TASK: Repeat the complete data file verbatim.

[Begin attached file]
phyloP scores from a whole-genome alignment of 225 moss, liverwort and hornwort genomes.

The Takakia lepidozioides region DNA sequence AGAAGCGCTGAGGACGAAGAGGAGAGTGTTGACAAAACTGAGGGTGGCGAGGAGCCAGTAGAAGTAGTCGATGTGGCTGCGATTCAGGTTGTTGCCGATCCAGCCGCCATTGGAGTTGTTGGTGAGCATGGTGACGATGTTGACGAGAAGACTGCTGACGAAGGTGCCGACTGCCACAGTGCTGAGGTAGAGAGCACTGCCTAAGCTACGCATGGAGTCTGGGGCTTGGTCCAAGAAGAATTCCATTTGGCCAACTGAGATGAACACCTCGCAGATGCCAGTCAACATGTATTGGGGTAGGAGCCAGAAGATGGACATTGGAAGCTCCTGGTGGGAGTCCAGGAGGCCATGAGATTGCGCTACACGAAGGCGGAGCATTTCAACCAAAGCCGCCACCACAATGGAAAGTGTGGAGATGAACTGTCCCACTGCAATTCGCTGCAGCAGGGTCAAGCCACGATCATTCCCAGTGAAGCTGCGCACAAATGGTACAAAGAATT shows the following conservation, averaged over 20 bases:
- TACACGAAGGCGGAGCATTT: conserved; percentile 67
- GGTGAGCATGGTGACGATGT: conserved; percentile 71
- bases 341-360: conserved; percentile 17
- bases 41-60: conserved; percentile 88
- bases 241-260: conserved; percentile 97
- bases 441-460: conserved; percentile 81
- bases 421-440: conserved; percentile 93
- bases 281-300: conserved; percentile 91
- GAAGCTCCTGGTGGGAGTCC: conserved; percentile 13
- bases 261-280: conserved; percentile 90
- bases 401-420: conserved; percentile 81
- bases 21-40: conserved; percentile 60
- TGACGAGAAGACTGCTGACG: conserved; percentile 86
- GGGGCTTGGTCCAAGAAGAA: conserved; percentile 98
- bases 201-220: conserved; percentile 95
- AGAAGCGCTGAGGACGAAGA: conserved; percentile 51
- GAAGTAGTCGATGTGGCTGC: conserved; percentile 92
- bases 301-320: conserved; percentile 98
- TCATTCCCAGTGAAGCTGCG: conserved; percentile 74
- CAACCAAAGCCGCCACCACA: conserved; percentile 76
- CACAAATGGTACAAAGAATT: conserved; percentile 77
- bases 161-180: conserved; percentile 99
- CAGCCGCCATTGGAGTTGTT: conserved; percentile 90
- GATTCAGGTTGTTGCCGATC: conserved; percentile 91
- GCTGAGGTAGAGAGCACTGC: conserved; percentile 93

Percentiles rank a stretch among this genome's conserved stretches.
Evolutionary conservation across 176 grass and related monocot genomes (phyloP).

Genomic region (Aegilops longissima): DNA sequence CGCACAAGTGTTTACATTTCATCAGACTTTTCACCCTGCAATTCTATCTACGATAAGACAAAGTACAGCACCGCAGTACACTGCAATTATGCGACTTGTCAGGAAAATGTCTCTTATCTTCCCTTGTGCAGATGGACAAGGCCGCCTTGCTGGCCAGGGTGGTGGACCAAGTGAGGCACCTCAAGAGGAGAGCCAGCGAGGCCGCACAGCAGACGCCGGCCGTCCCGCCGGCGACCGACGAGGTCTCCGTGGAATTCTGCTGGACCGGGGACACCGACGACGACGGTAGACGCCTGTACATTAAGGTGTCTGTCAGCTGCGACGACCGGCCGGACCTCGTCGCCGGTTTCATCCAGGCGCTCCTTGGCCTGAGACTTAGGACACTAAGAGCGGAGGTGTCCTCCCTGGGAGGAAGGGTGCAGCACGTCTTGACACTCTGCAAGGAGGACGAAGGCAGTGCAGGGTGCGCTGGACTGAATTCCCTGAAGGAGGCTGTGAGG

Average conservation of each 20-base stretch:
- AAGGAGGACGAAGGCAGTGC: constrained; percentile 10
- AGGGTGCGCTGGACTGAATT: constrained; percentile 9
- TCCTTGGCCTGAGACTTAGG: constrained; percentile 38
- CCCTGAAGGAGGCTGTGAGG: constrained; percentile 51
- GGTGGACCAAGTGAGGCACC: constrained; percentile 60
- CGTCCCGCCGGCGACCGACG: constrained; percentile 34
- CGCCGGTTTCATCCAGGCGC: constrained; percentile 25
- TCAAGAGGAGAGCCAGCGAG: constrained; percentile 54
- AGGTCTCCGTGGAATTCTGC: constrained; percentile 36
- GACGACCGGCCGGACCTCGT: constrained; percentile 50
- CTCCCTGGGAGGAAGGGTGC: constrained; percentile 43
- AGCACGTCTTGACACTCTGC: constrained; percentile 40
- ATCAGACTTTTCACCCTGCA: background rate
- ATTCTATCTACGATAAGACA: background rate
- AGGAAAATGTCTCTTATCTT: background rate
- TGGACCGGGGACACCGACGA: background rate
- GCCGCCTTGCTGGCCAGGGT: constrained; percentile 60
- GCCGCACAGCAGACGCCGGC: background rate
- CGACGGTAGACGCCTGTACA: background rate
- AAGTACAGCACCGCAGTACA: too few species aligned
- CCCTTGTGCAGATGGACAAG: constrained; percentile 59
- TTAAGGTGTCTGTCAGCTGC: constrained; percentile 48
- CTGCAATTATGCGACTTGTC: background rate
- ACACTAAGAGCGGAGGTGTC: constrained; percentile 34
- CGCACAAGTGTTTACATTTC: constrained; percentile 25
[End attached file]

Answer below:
phyloP scores from a whole-genome alignment of 225 moss, liverwort and hornwort genomes.

The Takakia lepidozioides region DNA sequence AGAAGCGCTGAGGACGAAGAGGAGAGTGTTGACAAAACTGAGGGTGGCGAGGAGCCAGTAGAAGTAGTCGATGTGGCTGCGATTCAGGTTGTTGCCGATCCAGCCGCCATTGGAGTTGTTGGTGAGCATGGTGACGATGTTGACGAGAAGACTGCTGACGAAGGTGCCGACTGCCACAGTGCTGAGGTAGAGAGCACTGCCTAAGCTACGCATGGAGTCTGGGGCTTGGTCCAAGAAGAATTCCATTTGGCCAACTGAGATGAACACCTCGCAGATGCCAGTCAACATGTATTGGGGTAGGAGCCAGAAGATGGACATTGGAAGCTCCTGGTGGGAGTCCAGGAGGCCATGAGATTGCGCTACACGAAGGCGGAGCATTTCAACCAAAGCCGCCACCACAATGGAAAGTGTGGAGATGAACTGTCCCACTGCAATTCGCTGCAGCAGGGTCAAGCCACGATCATTCCCAGTGAAGCTGCGCACAAATGGTACAAAGAATT shows the following conservation, averaged over 20 bases:
- TACACGAAGGCGGAGCATTT: conserved; percentile 67
- GGTGAGCATGGTGACGATGT: conserved; percentile 71
- bases 341-360: conserved; percentile 17
- bases 41-60: conserved; percentile 88
- bases 241-260: conserved; percentile 97
- bases 441-460: conserved; percentile 81
- bases 421-440: conserved; percentile 93
- bases 281-300: conserved; percentile 91
- GAAGCTCCTGGTGGGAGTCC: conserved; percentile 13
- bases 261-280: conserved; percentile 90
- bases 401-420: conserved; percentile 81
- bases 21-40: conserved; percentile 60
- TGACGAGAAGACTGCTGACG: conserved; percentile 86
- GGGGCTTGGTCCAAGAAGAA: conserved; percentile 98
- bases 201-220: conserved; percentile 95
- AGAAGCGCTGAGGACGAAGA: conserved; percentile 51
- GAAGTAGTCGATGTGGCTGC: conserved; percentile 92
- bases 301-320: conserved; percentile 98
- TCATTCCCAGTGAAGCTGCG: conserved; percentile 74
- CAACCAAAGCCGCCACCACA: conserved; percentile 76
- CACAAATGGTACAAAGAATT: conserved; percentile 77
- bases 161-180: conserved; percentile 99
- CAGCCGCCATTGGAGTTGTT: conserved; percentile 90
- GATTCAGGTTGTTGCCGATC: conserved; percentile 91
- GCTGAGGTAGAGAGCACTGC: conserved; percentile 93

Percentiles rank a stretch among this genome's conserved stretches.
Evolutionary conservation across 176 grass and related monocot genomes (phyloP).

Genomic region (Aegilops longissima): DNA sequence CGCACAAGTGTTTACATTTCATCAGACTTTTCACCCTGCAATTCTATCTACGATAAGACAAAGTACAGCACCGCAGTACACTGCAATTATGCGACTTGTCAGGAAAATGTCTCTTATCTTCCCTTGTGCAGATGGACAAGGCCGCCTTGCTGGCCAGGGTGGTGGACCAAGTGAGGCACCTCAAGAGGAGAGCCAGCGAGGCCGCACAGCAGACGCCGGCCGTCCCGCCGGCGACCGACGAGGTCTCCGTGGAATTCTGCTGGACCGGGGACACCGACGACGACGGTAGACGCCTGTACATTAAGGTGTCTGTCAGCTGCGACGACCGGCCGGACCTCGTCGCCGGTTTCATCCAGGCGCTCCTTGGCCTGAGACTTAGGACACTAAGAGCGGAGGTGTCCTCCCTGGGAGGAAGGGTGCAGCACGTCTTGACACTCTGCAAGGAGGACGAAGGCAGTGCAGGGTGCGCTGGACTGAATTCCCTGAAGGAGGCTGTGAGG

Average conservation of each 20-base stretch:
- AAGGAGGACGAAGGCAGTGC: constrained; percentile 10
- AGGGTGCGCTGGACTGAATT: constrained; percentile 9
- TCCTTGGCCTGAGACTTAGG: constrained; percentile 38
- CCCTGAAGGAGGCTGTGAGG: constrained; percentile 51
- GGTGGACCAAGTGAGGCACC: constrained; percentile 60
- CGTCCCGCCGGCGACCGACG: constrained; percentile 34
- CGCCGGTTTCATCCAGGCGC: constrained; percentile 25
- TCAAGAGGAGAGCCAGCGAG: constrained; percentile 54
- AGGTCTCCGTGGAATTCTGC: constrained; percentile 36
- GACGACCGGCCGGACCTCGT: constrained; percentile 50
- CTCCCTGGGAGGAAGGGTGC: constrained; percentile 43
- AGCACGTCTTGACACTCTGC: constrained; percentile 40
- ATCAGACTTTTCACCCTGCA: background rate
- ATTCTATCTACGATAAGACA: background rate
- AGGAAAATGTCTCTTATCTT: background rate
- TGGACCGGGGACACCGACGA: background rate
- GCCGCCTTGCTGGCCAGGGT: constrained; percentile 60
- GCCGCACAGCAGACGCCGGC: background rate
- CGACGGTAGACGCCTGTACA: background rate
- AAGTACAGCACCGCAGTACA: too few species aligned
- CCCTTGTGCAGATGGACAAG: constrained; percentile 59
- TTAAGGTGTCTGTCAGCTGC: constrained; percentile 48
- CTGCAATTATGCGACTTGTC: background rate
- ACACTAAGAGCGGAGGTGTC: constrained; percentile 34
- CGCACAAGTGTTTACATTTC: constrained; percentile 25